Hello! *Lots* of great questions this week so I’m going to dive right in (after thanking you very much for voting for your favorite new logo. THANK YOU! It will be making an appearance very soon…):

First, Daniel asks,

Hello, Thanks for the great blog. I want to make the most out of 2012 as well. So here I am, brand new and have no idea how to even start. I assume that if I plan to buy stocks, bonds, etc I have to find a broker. How do I go about that. Maybe that would make a good article someday. Thanks.

Hi Daniel, first of all, congratulations on deciding to make the most out of 2012! And yes, I can definitely write a blog post on how to find a broker—that’s a great topic and one I would love to tackle (actually that’s several great topics…full-service versus discount brokers, “specialized” brokers for various asset classes, etc.).

I personally have multiple accounts at different institutions and they each serve different purposes (plus they diversify my holdings among different institutions and countries which is great). For stock trading in the U.S. I like TD Ameritrade, although I also use Wells Fargo, but there are several great options available and I will happily discuss them in an upcoming post (they each have their plusses and minuses).

For now, though, if you are just starting out, I would recommend first coming up with your plan. In fact, that is a great way to kick off the new year and we’ll spend some time on this next week.

I know you’ve been reading awhile now (thank you!) so you’ve already created your vision, but when it’s time to actually get started investing to make your vision happen and turn those dreams into reality, you need a more concrete war plan of exactly how you’re going to do it, complete with goals and strategies. That way you’ll know what type of investments you want to tackle first—is it really U.S. equities, or is is muni bonds, or mining companies, or real estate, or something else entirely? Then, if it is in fact U.S. equities, you can narrow it down to the type of equities you want to go after and learn how to appropriately value them so that you’re getting the best deal.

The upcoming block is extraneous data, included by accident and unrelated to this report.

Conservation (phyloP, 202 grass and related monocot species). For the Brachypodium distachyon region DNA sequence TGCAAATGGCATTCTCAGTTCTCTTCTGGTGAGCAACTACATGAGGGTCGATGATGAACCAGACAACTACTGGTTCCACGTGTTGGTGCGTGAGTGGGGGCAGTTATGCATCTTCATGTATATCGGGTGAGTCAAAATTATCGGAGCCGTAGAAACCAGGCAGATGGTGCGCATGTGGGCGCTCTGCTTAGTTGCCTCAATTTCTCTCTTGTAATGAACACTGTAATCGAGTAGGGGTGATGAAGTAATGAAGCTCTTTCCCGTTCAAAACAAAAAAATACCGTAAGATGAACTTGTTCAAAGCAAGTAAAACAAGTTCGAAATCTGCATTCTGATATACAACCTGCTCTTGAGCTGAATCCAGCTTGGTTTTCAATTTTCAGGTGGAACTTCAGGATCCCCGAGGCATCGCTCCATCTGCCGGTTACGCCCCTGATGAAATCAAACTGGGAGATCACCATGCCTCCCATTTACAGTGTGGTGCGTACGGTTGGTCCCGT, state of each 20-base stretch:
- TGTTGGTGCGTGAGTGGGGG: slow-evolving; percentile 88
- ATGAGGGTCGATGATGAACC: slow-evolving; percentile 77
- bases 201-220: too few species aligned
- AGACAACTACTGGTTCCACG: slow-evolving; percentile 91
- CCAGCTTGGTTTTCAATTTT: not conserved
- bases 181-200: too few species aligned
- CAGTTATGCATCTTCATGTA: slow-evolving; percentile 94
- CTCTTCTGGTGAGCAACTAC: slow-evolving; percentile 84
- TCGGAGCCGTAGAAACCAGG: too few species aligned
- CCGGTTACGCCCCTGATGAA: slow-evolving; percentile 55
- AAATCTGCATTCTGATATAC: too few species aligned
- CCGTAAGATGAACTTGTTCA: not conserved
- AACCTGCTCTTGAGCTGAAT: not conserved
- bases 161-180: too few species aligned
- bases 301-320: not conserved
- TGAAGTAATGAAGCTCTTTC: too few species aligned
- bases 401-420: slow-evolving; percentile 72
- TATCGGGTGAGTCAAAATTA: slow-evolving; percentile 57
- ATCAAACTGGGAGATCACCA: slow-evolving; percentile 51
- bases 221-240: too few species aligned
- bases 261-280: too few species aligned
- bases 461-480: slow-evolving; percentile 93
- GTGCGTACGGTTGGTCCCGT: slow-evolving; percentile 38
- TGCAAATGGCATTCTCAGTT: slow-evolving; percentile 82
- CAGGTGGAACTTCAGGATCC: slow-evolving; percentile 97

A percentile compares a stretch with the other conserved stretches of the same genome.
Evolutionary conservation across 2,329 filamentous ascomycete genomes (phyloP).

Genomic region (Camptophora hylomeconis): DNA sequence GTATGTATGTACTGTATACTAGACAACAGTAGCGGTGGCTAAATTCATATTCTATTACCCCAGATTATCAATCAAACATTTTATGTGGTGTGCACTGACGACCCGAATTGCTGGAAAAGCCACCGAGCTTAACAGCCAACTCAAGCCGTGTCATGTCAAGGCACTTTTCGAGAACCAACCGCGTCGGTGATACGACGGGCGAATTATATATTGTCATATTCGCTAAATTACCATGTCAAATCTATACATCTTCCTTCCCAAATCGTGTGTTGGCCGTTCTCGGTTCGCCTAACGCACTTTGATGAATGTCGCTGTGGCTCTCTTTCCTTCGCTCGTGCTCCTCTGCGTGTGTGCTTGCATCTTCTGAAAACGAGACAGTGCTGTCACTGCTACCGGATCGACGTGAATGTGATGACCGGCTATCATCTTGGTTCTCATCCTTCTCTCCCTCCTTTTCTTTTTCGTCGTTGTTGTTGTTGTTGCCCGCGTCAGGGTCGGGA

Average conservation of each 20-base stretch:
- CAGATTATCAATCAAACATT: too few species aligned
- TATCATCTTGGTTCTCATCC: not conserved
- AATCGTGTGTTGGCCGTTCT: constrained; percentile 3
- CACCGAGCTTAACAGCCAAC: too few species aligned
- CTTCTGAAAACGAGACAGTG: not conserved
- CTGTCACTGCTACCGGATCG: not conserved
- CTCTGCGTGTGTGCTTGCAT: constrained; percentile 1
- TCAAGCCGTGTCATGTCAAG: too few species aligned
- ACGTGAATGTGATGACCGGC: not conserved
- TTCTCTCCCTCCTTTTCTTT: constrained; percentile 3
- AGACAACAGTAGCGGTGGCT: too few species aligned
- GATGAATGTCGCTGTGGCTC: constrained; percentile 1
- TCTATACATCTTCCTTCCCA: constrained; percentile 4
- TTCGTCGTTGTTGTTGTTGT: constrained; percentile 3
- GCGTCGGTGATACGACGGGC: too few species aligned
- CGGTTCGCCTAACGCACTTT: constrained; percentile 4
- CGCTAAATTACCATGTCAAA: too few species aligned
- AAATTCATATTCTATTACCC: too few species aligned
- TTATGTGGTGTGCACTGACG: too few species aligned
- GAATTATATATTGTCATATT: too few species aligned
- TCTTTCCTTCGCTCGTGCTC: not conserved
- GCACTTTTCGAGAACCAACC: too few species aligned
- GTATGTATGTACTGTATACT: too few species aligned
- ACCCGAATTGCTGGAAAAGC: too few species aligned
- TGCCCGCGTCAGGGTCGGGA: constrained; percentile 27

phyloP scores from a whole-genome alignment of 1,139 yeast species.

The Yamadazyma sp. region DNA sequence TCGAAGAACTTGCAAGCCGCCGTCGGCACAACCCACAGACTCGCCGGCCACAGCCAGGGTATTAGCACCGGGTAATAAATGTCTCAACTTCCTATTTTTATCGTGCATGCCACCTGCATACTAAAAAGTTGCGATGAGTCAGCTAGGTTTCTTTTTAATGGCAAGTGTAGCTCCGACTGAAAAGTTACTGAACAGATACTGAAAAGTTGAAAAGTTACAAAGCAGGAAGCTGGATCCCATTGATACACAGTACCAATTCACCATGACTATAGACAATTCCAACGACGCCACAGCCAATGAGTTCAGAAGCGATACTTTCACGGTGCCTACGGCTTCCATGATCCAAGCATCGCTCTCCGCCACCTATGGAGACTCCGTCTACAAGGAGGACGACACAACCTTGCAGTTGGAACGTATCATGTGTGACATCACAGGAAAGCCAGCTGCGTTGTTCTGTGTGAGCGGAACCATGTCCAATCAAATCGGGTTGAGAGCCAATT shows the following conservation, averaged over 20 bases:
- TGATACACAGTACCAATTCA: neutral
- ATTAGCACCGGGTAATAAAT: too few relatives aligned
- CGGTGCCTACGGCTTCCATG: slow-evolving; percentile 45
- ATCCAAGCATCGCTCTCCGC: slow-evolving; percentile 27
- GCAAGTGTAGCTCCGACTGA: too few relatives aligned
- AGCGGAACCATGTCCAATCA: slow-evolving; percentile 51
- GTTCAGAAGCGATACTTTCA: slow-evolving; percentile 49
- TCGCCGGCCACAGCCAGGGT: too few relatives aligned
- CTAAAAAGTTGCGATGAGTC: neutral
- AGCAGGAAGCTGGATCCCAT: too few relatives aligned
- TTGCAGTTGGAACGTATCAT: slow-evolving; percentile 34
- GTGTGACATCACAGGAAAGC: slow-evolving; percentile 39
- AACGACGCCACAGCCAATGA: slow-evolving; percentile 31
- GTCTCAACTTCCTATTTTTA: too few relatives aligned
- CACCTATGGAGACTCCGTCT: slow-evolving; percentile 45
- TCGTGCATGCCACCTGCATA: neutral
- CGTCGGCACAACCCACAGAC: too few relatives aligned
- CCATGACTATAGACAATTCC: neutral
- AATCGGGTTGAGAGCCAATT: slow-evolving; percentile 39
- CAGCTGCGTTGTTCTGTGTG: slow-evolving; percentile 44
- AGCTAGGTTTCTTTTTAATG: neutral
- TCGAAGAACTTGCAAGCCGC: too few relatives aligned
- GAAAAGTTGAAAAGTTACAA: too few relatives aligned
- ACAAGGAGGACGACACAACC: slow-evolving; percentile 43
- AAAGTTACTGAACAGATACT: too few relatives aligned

You can also paper trade (although I would be somewhat careful with this because when you are “paper-trading” there is no emotion attached to your decisions, and when you are using your real, hard-earned money in the “real world” you will find that suddenly it seems much different!). But paper trading is still a great way to get started learning the platform you are using, and most brokers worth their salt offer this option to help you get started on the right track (TD Ameritrade does, and I’m sure others do, too).

There are also some other paper trading platforms out there (free) that you can use…one I have looked into for us here at Kung Fu Finance is Wall Street Survivor, which lets you paper trade for prizes. If there is interest, I can create a group contest for us Kung Fu Finance peeps and we can practice trading together—let me know if you are interested in something like this and I’ll set it up! Thanks for your great question!

Next, Trench asks,
Thanks for Posting, KFG. The transcript wrote, “There was a company that I bought into for this reason. It was Madimech.” It s/b Matamec.
 Wd you happen to have Brent Cook’s presentation at the conference?

Hi Trench, thanks for the correction! I used a company called “InternetTranscribers.com” to do the transcription of the audio for me (no time to do it myself) but they are not rare earth investors and you are right, it should be “Matamec”…thank you for the correction!

I’m so sorry, but I don’t have Brent Cook’s presentation (I didn’t attend his workshop at the Hard Assets Conference—it was a two-hour master class during the same time as two keynotes I wanted to hear), but I did find a good interview with him that he gave in advance of the conference (although there is no substitute for the actual master class itself—sorry!):


Also, I just interviewed Louis James myself last week and should have that ready for you next week (it’s getting edited and transcribed now). Thanks!

Katie asks,
Thanks for the tips! I probably struggle with tip #1 the most. There is so much conflicting information out there. Do you have any sources you trust more than others?